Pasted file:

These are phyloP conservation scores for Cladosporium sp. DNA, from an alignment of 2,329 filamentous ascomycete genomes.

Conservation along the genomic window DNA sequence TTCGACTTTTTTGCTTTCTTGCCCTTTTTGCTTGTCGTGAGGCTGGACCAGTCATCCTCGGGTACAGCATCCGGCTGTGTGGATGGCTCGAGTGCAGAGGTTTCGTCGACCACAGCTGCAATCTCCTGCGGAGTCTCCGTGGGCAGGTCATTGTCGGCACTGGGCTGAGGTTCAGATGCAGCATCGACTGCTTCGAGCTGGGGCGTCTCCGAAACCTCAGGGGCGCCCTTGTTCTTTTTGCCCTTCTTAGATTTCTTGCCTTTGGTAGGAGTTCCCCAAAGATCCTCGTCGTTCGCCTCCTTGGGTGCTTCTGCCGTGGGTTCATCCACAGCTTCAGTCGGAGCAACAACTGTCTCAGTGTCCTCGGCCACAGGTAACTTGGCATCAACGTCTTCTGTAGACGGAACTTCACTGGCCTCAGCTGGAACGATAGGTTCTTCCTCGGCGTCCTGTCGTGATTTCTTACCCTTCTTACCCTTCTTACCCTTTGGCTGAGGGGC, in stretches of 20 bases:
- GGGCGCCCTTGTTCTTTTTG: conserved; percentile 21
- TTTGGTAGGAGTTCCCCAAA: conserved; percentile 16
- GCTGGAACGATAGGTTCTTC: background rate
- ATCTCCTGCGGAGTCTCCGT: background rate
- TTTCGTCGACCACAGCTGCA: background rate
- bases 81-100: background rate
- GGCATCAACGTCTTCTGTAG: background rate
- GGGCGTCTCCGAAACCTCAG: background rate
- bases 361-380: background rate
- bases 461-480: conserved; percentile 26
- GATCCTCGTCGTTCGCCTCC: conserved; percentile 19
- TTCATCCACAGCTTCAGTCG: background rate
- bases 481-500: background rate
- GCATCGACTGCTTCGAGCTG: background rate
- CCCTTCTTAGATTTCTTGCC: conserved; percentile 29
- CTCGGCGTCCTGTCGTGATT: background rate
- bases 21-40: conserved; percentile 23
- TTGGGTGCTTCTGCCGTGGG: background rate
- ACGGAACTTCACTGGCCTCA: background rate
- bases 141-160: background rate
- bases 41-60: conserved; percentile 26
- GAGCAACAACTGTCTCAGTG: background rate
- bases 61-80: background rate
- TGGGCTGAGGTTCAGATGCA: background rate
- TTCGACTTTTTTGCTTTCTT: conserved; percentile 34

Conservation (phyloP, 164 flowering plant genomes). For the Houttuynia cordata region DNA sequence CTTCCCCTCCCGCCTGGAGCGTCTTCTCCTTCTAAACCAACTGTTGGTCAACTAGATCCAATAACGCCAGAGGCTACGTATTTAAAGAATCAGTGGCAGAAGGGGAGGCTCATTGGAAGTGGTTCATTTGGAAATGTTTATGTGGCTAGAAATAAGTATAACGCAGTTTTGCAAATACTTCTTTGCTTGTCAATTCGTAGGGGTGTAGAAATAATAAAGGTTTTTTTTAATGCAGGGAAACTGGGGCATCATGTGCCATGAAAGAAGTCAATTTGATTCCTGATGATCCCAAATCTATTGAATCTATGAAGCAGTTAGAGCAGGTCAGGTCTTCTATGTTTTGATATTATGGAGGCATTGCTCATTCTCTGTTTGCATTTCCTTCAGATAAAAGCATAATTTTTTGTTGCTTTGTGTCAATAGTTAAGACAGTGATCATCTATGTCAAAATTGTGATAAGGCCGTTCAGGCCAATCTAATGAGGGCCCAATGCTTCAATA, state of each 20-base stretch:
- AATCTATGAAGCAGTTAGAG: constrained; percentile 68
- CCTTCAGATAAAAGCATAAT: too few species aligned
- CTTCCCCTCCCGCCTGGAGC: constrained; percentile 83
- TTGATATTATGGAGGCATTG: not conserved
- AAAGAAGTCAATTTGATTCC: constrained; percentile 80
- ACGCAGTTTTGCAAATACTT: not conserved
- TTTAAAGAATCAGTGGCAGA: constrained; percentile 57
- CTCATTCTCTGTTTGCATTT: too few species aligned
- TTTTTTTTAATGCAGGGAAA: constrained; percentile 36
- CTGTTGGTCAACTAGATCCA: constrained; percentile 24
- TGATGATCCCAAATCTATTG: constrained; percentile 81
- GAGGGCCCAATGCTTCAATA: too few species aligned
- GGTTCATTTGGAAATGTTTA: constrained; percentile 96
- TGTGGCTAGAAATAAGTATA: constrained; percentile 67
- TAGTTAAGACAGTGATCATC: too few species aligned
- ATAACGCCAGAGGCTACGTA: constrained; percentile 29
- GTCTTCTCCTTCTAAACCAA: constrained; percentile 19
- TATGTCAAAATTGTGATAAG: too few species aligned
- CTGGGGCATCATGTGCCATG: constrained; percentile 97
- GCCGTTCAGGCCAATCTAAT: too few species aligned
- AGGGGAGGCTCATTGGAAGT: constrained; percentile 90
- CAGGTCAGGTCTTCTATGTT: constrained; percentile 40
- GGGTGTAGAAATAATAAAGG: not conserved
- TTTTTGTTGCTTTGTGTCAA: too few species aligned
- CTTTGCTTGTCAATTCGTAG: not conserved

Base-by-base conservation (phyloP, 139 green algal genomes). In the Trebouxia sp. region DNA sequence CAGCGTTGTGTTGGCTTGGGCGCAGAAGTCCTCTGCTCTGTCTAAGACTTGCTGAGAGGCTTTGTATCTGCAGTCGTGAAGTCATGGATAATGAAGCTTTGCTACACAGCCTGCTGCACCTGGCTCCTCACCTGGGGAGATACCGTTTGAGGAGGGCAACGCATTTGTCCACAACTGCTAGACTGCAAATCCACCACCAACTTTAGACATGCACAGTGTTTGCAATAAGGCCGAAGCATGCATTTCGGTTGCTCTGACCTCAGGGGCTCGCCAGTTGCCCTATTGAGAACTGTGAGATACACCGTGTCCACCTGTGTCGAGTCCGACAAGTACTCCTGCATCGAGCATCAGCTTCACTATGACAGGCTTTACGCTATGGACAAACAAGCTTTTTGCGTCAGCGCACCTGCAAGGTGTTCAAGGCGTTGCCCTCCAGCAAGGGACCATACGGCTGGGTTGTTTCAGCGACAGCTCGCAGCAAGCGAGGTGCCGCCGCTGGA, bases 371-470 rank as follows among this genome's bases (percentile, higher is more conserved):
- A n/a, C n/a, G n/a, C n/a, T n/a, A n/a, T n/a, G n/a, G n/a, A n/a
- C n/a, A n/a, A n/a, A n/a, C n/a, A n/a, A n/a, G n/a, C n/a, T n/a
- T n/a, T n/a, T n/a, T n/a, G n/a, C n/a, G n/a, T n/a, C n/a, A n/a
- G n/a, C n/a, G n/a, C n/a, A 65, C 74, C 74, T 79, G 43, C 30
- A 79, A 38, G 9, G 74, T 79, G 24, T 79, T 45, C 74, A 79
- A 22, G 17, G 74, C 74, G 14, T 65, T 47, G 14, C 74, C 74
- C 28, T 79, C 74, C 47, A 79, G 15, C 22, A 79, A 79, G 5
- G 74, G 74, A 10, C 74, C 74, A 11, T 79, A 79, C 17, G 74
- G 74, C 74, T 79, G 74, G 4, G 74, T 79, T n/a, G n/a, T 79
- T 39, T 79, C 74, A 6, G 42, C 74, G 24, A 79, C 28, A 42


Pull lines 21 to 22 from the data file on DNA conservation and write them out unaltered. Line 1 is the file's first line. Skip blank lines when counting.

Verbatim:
- ACGGAACTTCACTGGCCTCA: background rate
- bases 141-160: background rate